I went back to TP99 and tried to load it again. This time I watched the heatmap to see where it was loading. Naturally, this time it loaded successfully. ;) It looked like the data was being stored in VDP... there is definitely something there, but it's not the raw text, starting at 0x6e3. Maybe tokenized...? It's not in CPU RAM otherwise.

 

Since I could reproduce a problem just by loading, I simply tried again. On the third try it failed on record 11. It's not clear to me what it's doing though...

 

It seems to be just scrolling through memory looking for something, eventually it starts hitting the device memory space and crashes out.

 

The code doing this is called from the interrupt hook:

 

>  B5C8  02E0  lwpi >b014                 
   B5CC  8040  c    R0,R1                 (R0 = 001C, R1 = B01B)
   B5CE  131F  jeq  >b60e                 
   B5D0  0420  blwp @>ad14                (Vector: AAC2, AD1A, just wraps SCAN to read the keyboard) 
         AD14
         
   B5D4  9820  cb   @>8375,@>b035         (8375 contains the keypress, B035 contains >FF (no key))
         8375
         B035
   B5DA  1319  jeq  >b60e                 (no key pressed, so jump taken)
   
>  B60E  02E0  lwpi >83e0                 
   B612  04E0  clr  @>837c                
   B616  045B  b    *R11                  (back to interrupt hook)

 

That's fine. But at some point, we end up jumping into the middle of the instruction at >B5D4, executing this nonsense piece of code which reads memory continuously, eventually hitting the hardware devices and crashing the system. Sometimes it returns to B5D8.

 

   B5D6  8375  c    *R5+,R13               (at breakpoint, R5 is >5a66, already well out of range, it started in low RAM. R13 is D402)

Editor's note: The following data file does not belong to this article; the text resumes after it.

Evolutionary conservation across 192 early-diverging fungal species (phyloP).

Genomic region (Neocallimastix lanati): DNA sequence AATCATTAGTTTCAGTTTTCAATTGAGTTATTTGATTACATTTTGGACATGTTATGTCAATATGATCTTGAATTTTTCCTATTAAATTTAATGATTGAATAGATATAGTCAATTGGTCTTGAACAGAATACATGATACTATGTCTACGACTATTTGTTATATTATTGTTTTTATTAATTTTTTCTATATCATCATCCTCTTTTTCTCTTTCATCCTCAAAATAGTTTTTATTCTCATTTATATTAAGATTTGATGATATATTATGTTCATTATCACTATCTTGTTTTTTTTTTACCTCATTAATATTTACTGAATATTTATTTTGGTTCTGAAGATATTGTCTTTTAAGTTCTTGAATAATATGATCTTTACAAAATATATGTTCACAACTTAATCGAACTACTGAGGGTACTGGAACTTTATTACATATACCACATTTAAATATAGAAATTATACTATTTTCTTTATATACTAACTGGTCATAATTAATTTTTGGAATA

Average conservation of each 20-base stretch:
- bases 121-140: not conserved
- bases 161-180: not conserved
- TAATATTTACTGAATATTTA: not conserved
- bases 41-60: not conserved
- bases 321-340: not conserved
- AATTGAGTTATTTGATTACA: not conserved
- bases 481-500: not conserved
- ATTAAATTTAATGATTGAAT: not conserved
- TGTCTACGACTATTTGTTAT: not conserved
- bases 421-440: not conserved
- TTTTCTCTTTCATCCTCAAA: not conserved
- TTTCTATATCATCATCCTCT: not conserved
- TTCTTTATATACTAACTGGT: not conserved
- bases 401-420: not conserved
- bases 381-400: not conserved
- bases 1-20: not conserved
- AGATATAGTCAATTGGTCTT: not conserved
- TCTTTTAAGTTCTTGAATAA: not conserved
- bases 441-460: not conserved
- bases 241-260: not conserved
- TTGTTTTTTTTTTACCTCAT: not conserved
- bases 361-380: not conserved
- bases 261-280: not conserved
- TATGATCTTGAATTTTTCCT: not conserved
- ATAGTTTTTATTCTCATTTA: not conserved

>  B5D8  B035  ab   *R5+,R0                (at breakpoint, R0 is >001C)
   B5DA  1319  jeq  >b60e                  (jump is taken - data at R5 is 0 and MSB of R0 is 0, so result is 0)
   
>  B60E  02E0  lwpi >83e0                 
   B612  04E0  clr  @>837c                
   B616  045B  b    *R11                     (R11 is >0AB8 - return from user interrupt hook)


   
In repeating the test, I got a different kind of crash. This time there was no memory increment and the system just appeared to hang in a tight loop. It's apparently trying to read the DSR header but got lost.

 

   AC2C  C0A0  mov  @>83d2,R2              
   AC30  1D00  sbo  >0000                  (R12 is >1100 - disk controller ROM enable)
   AC32  C092  mov  *R2,R2                 (R2 is meaningless in this context - >0012 in one test)
   AC34  13E6  jeq  >ac02                  
   AC36  C802  mov  R2,@>83d2              
   AC3A  05C2  inct R2                     
   AC3C  C272  mov  *R2+,R9                
>  AC3E  D160  movb @>8355,R5             
   AC42  1309  jeq  >ac56                 
   AC44  9C85  cb   R5,*R2+